Waiting for the Man: A Little Enticing British Snobbery on Lou Reed”

Waiting for the Man takes you on the roller coaster ride that was Lou Reed’s life, and makes it YOUR roller coaster. You’ll never view Reed’s catalogue and music the same again after reading this, Jeremy Reed runs your ideals and platitudes through a richly rendered sympathetic perspective of a societal outlier, a sexual deviant given singular, mad scientific capabilities.

Ironically, though, much of the efficacy in Jeremy Reed’s modus operandi, for all his gay amnesty, lies in his critical ruthlessness. For instance, immediately following a passage detailing Reed’s struggles with alcohol concurrent with galvanizing musical output, Jeremy Reed obliterates all morality in favor of critical honesty regarding the ensuing sobriety on the part of the musician: “(Reed’s) professionally clean live sound, mechanical, and without any of his antagonistic verbal interaction with audiences sounded frigid, like a detoxed Reed doing little more than going through the motions to reaffirm his live presence after three years away from touring… Without drinks as the mediator between himself and the audience, Reed sounded locked into formulaic cold and determined to return to basics” (21). As if fearing insult to his readership, Jeremy Reed wields a disturbingly uncompromising disposition in disparaging the “art” Reed created in sobriety. Whereas culturally, an American here, or perhaps a weaker-minded critic, would have incorporated some humor or sympathy by way of conscience, though the audacious critic that he is British Jeremy Reed drives forth with nothing but the cold, hard truth: art without alcohol apparently sucks.
In discarding entirely the philosophical realm, it’s entirely misanthropic the way Jeremy Reed puts art ahead of the human. I liken it to the strategy of a miserly record label wanting to squeeze all the commercial juice out of its hierarchically subservient agent. But in imbuing this exact demanding attitude, Jeremy Reed successfully takes the reader inside the mind of the record companies, the artist forced to deal with them, and the commercial world that demanded output so bluntly from Reed, as is documented via accounts of Reed’s professional life in the mid-’70’s.
And indeed, there’s an intriguing point of contention laying claim to the majority of the whole book’s discourse, which is Jeremy Reed being first and foremost a detached critic. When this is a snag, it manifests as undue griping against Lou Reed’s disdain of the critics, see “Lou’s conviction that he was always light years apart from his rock contemporaries, combined with invincible intellectual attitude when discussing his work, allowed him always to maintain a position of arrogating over potential critics of his work” (28), but it’s mostly made up for throughout by crisp, taut, unsentimental professionalism with which Jeremy Reed approaches the godfather of glam’s life.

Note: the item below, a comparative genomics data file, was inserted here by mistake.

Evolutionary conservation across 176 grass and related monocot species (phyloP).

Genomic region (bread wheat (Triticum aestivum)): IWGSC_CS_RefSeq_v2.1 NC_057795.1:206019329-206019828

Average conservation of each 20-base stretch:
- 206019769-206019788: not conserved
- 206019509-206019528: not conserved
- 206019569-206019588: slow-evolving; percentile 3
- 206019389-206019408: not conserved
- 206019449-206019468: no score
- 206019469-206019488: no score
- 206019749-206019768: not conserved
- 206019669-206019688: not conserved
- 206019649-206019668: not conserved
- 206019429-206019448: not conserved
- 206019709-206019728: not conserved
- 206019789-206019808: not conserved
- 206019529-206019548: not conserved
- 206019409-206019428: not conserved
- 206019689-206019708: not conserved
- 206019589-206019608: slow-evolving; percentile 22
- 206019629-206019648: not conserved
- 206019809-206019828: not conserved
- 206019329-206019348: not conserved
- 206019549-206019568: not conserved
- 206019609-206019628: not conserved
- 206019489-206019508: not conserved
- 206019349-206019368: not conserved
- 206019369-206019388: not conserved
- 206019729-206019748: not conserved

The concern with how critics are treated, unquestionably, seems to be a plight only of the critics themselves; the rest of the listening public couldn’t care less, as music isn’t made for critics, per general wisdom, but for other artists, other emotionally auspicious individuals.
Of course, another way Jeremy Reed parts from the median perspective of Lou Reed’s life is that he himself seems to be gay, associated with gay, or at least very interested in their festivities and lyings, and so centerpieces them prominently throughout the book’s dictation. Graphic accounts are given of the struggle and persecution that homosexuals faced in 1960’s New York, both leading up to and after the ’64 World’s Fair. It may be the case that his homosexuality indeed informed much of the sociological strife he experienced in New York in the ’60’s, but Reed’s music isn’t androgynous or effeminate as we came to know the terms, at least by the ’80’s with George Michael and Boy George, or even as compared with David Bowie. That is, the true fan of Lou Reed views him not as gay, but primarily as a rock and roll musician, and a lover of expression for its own sake, an enthusiast of precious, fleeting wisdom as from the tortured Delmore Schwartz of early doo-wop and R&B. These are universal languages Reed devoured in his burgeoning days, irrespective of sexual orientation. For this reason, I view the emphasis on gay that, if not excessive, is at very least inordinately wealthy, as an “angle” Jeremy Reed employs, and not a bulwark of Lou Reed discourse. Also, he was indeed not without a concept of the heterosexual romantic, marrying of two women during the course of his life.
Again, I can’t emphasize enough that Waiting for the Man is undoubtedly an enjoyable read for any die-hard fan of the musician, but neither can I downplay that it’s entirely the work of a talented snob, one who holds an inordinate amount of regard for tastemakers and fringe sociological expressers. In embodying rock genteel as a critic, as it were, and exhibiting de facto sympathy for the industry, Jeremy Reed ignores a key humanistic angle on the life and times of Reed: the artist’s positive sentiments with the press and guru tended to be concurrent with drastic artistic ebbs. Right along the lines of when Reed rejoices at having been accepted by Arista records [Lou saying “‘If Clive (Davis of Arista Records) wanted to be seen with me, I knew I had turned the corner… I knew I had won.’” (104)], we get Wild Angel, an “unnoteable, slightly funky album” (111). So as a critic, Jeremy Reed seems incapable of true, direct, concentrated fandom, and this displacement definitely has its pluses and minuses throughout the book.

Leave a Reply